A Texas lawmaker is pushing legislation that would keep guns out of psychiatric hospitals in the state, just one year after the facilities began allowing firearms on their campuses.
“No one wants a gun to fall into the hands of a mentally ill patient who could pose a danger to himself or herself, fellow patients, visitors or staff,” Murr said.
Firearms had been banned at Texas psychiatric hospitals until a 2015 state law implemented penalties for local government entities that displayed “no guns” signs on public buildings without specific authorization. Because of the law, the Department of State Health Services, the organization that runs the hospitals, could not legally enforce gun-free campuses at their facilities.
There is a state law that prohibits firearms at state-licensed and specialty hospitals, but the 10 psychiatric hospitals were not included, as they are not licensed by the state of Texas. Therefore, as of January 2016, guns have been allowed at those psychiatric hospitals.
Murr said the bill, which would make the hospitals gun-free once again, has the support of Gov. Greg Abbott, Lt. Gov. Dan Patrick, and House Speaker Joe Strauss.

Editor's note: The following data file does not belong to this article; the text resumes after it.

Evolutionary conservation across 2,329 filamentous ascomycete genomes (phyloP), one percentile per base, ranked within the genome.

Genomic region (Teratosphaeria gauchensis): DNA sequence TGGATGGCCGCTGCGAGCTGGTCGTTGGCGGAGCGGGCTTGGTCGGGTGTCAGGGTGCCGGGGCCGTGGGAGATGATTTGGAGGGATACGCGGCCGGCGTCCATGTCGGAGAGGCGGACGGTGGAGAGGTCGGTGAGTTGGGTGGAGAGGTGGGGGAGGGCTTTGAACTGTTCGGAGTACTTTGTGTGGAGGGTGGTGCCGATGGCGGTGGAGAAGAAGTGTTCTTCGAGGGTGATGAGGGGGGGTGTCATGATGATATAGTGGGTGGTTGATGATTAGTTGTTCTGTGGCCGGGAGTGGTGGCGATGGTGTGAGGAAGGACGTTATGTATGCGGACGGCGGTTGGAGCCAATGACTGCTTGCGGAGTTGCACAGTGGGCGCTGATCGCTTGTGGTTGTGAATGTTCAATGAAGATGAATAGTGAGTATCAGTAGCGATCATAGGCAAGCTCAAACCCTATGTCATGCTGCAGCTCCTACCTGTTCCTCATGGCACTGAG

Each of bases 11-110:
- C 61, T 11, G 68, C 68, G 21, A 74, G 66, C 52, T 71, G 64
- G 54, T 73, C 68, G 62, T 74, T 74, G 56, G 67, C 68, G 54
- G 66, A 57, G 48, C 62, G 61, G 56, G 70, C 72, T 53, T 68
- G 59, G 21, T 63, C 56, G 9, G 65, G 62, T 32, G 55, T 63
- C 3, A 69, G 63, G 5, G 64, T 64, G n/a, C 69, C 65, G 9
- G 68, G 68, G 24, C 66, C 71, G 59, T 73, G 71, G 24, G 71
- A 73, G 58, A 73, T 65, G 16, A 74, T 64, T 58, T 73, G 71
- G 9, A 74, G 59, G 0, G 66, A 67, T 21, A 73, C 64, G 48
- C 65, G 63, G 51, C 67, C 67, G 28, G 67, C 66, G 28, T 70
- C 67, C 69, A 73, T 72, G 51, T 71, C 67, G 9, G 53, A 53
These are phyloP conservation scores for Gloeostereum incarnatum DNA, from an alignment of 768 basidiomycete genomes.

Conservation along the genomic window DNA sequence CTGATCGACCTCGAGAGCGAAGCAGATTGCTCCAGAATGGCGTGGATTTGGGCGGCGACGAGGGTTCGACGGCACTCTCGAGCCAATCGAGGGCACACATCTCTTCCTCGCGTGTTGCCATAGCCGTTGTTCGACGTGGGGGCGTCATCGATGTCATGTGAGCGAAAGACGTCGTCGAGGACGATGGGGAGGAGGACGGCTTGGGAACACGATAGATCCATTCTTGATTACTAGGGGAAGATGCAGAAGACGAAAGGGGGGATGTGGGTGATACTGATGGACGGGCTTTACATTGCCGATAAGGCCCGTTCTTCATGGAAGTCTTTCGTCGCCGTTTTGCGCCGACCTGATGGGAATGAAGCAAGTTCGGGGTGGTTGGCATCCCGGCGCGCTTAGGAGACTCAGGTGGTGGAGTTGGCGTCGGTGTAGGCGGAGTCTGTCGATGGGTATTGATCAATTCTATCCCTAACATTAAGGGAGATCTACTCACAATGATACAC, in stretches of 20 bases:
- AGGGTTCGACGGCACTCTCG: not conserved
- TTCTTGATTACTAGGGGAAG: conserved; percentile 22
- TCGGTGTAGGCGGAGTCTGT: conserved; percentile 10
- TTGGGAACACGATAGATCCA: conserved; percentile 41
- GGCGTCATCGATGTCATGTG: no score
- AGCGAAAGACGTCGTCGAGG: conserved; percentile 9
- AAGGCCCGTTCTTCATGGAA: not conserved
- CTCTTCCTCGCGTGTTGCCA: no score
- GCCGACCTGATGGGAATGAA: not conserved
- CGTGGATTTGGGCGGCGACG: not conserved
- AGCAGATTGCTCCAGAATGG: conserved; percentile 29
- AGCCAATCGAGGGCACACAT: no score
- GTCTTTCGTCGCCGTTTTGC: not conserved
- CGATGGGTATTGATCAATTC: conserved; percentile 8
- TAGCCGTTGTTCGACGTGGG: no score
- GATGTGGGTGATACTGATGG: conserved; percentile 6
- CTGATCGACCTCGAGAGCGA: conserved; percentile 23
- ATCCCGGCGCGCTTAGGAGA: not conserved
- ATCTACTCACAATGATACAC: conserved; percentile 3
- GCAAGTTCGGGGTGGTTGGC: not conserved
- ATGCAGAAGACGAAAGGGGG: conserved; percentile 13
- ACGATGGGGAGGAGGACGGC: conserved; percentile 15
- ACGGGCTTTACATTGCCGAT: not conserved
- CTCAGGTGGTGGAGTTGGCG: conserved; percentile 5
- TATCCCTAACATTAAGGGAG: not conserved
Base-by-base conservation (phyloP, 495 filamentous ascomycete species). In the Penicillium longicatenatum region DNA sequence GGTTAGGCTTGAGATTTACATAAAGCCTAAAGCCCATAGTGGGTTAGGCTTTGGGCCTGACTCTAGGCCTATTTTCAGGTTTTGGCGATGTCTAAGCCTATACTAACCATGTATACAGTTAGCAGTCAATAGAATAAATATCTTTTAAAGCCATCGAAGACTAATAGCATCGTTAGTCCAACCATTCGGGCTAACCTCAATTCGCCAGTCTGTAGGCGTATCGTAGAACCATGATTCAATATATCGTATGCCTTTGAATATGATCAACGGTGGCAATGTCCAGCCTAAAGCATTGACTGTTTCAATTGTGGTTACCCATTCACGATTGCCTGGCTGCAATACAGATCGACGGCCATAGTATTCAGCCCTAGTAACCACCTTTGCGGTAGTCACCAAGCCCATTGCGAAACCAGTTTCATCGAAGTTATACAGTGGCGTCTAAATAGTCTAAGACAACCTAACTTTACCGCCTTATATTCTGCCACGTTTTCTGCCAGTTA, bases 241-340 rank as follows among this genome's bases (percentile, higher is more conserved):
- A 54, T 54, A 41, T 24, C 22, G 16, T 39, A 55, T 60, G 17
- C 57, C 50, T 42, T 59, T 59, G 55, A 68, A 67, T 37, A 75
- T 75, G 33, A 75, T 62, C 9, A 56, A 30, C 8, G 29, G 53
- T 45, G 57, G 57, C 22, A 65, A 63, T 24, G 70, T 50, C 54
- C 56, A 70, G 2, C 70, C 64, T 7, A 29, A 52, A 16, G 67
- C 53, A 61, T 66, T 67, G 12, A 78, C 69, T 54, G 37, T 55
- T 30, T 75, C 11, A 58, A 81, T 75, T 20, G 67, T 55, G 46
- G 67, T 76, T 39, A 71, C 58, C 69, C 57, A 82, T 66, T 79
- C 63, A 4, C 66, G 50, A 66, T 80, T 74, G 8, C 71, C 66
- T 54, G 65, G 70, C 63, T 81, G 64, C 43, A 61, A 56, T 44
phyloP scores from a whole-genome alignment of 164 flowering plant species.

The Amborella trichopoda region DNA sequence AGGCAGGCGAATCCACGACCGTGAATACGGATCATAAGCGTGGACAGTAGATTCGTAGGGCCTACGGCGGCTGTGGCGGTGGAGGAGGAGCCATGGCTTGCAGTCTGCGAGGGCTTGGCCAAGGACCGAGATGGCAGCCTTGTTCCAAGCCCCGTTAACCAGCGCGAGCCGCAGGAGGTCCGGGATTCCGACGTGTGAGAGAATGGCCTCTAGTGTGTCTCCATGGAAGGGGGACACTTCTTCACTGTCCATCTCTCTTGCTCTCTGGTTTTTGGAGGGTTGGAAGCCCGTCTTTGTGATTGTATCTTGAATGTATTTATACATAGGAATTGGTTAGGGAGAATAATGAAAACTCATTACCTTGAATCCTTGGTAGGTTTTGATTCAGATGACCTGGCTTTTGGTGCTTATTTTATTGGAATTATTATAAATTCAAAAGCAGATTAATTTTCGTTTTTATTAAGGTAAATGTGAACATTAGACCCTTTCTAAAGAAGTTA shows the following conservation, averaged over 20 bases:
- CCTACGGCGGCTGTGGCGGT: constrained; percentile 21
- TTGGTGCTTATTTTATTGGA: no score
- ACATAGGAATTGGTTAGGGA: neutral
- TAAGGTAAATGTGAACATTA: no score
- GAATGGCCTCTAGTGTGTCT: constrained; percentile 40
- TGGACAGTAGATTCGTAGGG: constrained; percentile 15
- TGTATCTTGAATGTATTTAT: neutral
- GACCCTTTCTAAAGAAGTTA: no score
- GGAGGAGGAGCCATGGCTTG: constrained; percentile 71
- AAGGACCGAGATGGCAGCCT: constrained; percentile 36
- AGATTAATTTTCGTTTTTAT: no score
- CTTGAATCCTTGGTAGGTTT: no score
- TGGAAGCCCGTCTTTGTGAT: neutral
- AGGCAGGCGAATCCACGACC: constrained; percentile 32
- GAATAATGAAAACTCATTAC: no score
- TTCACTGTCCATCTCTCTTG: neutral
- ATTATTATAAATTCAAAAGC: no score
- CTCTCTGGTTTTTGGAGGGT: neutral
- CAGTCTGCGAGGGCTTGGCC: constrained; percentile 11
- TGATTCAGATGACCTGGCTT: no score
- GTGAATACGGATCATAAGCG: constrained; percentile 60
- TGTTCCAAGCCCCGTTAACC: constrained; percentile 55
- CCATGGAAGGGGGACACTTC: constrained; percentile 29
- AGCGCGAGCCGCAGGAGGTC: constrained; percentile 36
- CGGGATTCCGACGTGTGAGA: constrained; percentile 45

“Texas has historically restricted weapons in these facilities, and this bill would remedy an unintended consequence of a bill passed two years ago,” he said.
Murr has reportedly worked with the National Rifle Association and Texas State Rifle Association to draft the bill, which calls for fines of $100 for first offenses and $500 for second offenses.
“In some cases, these individuals have been accused of serious and heinous crimes,” said Murr. “We should ensure that we continue to practice the policies previously used by state mental health hospitals to properly safeguard and protect their employees, visitors and patients.”
Murr’s bill has been introduced and referred to the Public Health committee in the Texas Legislature.
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